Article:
This blog post is the first installment of What’s Your Why, a new blog series aimed at highlighting the importance of connecting back to the “why” that drives you and the work you are involved in. Each post is a written reflection from our team members, who took the time to graciously share their passions and purposes that drove them to their particular work at the Innovation Hub. We hope these stories inspire you to take a moment to reflect on your own individual “why”.
Written by Sanskriti Maheshwari, Rosemarie Shephard, and Amal Yusuf, Data Analysis Researchers for the Let’s Talk About Failure project
The Innovation Hub partnered with the Division of Student Life Academic Resilience Initiative to learn about UofT students’ experiences with failure: how they define failure, how they endure it, and the impact it has on their lives. We explored existing data on the topic in our archive of over 600 interviews and reached out to students at UofT to take part in our dialogue-based feedback sessions. We approached this project with the intention of hearing from and listening to students’ stories surrounding failure in their own words and on their own terms.
By Betelehem Gulilat, Lead Editor & Writer
What does it mean to be creative? At first thought, you may think of artists, designers, musicians as creatives, and indeed they are. However, being creative is more abstract than we imagined it to be. An entire field of creative studies exists that has dated back to the 1930s, simply dedicated to understanding the concept of creativity 1.
By Johanna Pokorny – Senior Research Assistant, Amal Yusuf – Data Analysis Researcher, Rosemarie Shephard – Data Analysis Researcher and Betelehem Gulilat – Lead Editor & Writer
In Canada alone, 2 out of 5 post-secondary students experience some form of food insecurity2. Food insecurity is described as inadequate and insecure access to food as a result of financial constraints3. Its prevalence within the student population is overlooked by many considering the significant implications it has on students’ livelihood, learning and overall well-being. It’s complex and interconnected with our core needs and different for each and every individual in our communities.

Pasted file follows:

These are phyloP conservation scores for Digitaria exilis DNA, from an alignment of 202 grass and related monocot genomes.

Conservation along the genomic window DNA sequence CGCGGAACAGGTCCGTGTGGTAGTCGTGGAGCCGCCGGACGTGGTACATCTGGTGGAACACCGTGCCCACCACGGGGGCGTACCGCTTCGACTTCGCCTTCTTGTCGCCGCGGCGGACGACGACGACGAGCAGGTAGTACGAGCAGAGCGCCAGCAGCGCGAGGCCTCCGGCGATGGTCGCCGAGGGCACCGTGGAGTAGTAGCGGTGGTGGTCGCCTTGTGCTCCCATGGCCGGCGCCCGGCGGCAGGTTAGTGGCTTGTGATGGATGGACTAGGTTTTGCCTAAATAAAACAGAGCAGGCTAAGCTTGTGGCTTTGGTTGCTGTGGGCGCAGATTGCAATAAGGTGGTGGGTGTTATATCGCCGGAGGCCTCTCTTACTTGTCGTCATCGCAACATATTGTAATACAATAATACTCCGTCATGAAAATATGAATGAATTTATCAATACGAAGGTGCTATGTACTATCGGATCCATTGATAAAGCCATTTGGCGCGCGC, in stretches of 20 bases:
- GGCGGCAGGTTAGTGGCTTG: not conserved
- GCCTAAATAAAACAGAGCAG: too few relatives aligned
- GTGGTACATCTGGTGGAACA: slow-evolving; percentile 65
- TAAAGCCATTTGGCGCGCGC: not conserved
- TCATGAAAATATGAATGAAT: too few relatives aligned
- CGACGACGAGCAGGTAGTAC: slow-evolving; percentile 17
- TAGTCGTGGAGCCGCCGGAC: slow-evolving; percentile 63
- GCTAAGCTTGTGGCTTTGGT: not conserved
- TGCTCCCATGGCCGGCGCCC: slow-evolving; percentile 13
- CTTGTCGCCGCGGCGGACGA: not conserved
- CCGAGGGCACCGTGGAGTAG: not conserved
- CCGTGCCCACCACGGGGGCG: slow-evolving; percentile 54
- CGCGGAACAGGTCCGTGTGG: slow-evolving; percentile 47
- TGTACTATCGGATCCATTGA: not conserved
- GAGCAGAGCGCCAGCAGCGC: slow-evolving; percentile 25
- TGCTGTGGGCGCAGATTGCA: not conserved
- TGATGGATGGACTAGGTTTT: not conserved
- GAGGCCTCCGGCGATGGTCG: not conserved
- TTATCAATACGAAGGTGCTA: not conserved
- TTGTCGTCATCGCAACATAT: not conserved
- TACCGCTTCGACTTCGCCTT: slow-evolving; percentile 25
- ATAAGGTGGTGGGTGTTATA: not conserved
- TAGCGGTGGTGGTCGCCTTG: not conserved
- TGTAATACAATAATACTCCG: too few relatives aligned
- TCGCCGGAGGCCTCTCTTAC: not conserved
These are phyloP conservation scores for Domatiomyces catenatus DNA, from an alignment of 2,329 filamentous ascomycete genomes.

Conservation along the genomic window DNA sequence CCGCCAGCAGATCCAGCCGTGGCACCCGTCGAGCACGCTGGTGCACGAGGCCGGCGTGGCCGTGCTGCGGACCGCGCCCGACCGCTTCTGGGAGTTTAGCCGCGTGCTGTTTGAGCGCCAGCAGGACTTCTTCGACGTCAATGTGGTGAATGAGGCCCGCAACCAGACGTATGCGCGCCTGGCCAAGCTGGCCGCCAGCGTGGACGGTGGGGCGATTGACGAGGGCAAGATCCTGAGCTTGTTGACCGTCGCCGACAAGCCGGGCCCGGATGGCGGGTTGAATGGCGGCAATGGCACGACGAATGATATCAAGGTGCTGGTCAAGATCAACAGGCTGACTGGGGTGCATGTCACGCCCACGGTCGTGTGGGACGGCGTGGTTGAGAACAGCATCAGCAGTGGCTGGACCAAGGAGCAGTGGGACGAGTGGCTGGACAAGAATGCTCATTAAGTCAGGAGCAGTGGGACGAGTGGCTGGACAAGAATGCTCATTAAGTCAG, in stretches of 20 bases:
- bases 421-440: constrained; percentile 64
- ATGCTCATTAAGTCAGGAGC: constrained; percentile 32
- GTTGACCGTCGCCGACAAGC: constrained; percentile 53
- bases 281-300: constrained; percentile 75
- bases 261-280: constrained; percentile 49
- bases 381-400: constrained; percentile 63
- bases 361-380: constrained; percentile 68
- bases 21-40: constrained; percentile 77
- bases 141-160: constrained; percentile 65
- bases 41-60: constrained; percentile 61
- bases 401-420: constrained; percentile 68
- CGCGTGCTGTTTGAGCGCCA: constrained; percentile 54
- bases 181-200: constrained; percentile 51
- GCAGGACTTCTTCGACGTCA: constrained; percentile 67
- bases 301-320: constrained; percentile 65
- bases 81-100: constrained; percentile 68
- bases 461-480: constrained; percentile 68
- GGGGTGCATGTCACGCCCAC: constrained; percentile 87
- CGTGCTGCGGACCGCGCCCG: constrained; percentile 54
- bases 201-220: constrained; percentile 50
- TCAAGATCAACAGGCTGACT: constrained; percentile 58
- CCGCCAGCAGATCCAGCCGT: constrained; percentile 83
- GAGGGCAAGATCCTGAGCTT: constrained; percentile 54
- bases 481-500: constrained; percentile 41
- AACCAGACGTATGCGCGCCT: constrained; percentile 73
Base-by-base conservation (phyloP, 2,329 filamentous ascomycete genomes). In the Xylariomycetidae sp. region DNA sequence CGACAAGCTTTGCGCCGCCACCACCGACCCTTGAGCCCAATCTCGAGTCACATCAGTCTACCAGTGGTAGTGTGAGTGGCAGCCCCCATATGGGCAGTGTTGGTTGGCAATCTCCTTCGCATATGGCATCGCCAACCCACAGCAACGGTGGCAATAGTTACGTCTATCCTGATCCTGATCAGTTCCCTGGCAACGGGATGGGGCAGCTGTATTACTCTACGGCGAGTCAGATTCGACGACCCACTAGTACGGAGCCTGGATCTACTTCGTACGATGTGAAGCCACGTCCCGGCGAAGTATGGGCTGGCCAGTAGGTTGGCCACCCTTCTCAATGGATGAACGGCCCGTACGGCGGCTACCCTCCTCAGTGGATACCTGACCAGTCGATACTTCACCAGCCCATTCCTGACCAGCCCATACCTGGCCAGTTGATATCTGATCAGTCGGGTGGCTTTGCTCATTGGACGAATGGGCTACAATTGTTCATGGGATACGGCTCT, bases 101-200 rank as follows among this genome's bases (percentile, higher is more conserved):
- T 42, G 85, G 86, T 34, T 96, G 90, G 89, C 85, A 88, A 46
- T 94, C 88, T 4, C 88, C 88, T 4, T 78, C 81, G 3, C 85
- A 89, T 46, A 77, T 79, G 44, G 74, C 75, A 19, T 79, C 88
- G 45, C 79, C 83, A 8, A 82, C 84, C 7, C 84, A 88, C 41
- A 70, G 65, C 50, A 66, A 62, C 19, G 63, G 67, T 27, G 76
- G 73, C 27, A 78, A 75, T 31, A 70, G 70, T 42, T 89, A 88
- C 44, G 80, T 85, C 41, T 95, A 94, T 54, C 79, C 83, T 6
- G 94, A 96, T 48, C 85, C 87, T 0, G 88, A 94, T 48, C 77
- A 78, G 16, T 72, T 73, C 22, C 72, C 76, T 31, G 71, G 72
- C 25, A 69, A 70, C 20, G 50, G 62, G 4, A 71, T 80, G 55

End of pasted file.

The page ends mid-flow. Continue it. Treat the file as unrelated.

As we approach the month of February, the Innovation Hub will be recognizing and honouring Black History Month, a period dedicated to celebrating the centuries of traditions, heritage and achievements made by African Diaspora across the world. This upcoming month, a new chapter of history will be added to this powerful novel, based upon the series of unfortunate events that transpired over the past year. The previously existing racial injustices and violence faced by Black communities were for the first time observed on a world-wide scale. But most importantly, what was clearly observed was the concern of not only the past and present, but the future to come.
‘Silence ensures that history repeats itself’Erin Gruwell
By Philippa Gosine, Senior Research Assistant
Through our user-centered consultations, we’ve realized that learning spaces are extremely personal and important places for the people that use them. Instructors and students have a strong sense of ownership over their classrooms and want to see their individual needs and preferences in the design of learning spaces.
By Emma McCann – Engagement Lead & Kristin Cleverley – Chair, Student & Youth Mental Health Research Initiative
The Innovation Hub has been involved in a scope of conversations on mental health, wellness, and initiatives to support students. Most recently, our work with the Presidential & Provostial Taskforce on Student Mental Health shone a light on many needs in the community and has been a launch pad to important partnerships and initiatives to further support students at the University. We deeply understand how it’s so important to continue to highlight what is happening now in the community on student mental health and opportunities to be a part of these important conversations.
If you are a student and are passionate about improving campus mental health through collaborative research, we encourage reading this week’s special blog post on the Mental Health for Students & Youth Research Initiative!
*** Please note that the deadline to apply to this wonderful opportunity has been extended to January 11th, 2021! ***
Written by Nicholas Smith – Design Research Assistant for Transforming the Instructional Landscape
The COVID-19 pandemic greatly accelerated the integration of digital technology into instructional spaces, introducing discomfort and uncertainty into previously familiar terrain. Building on the healthcare concept of “patient-centred care,” this report proposes a model of “learner-centred design” as a means of contending with this discomfort in the implementation of new learning spaces. By putting users first, we hope to build learning spaces that empower instructors to experiment with new technology while meeting our users where they are—no matter if they are a technological expert or a complete novice.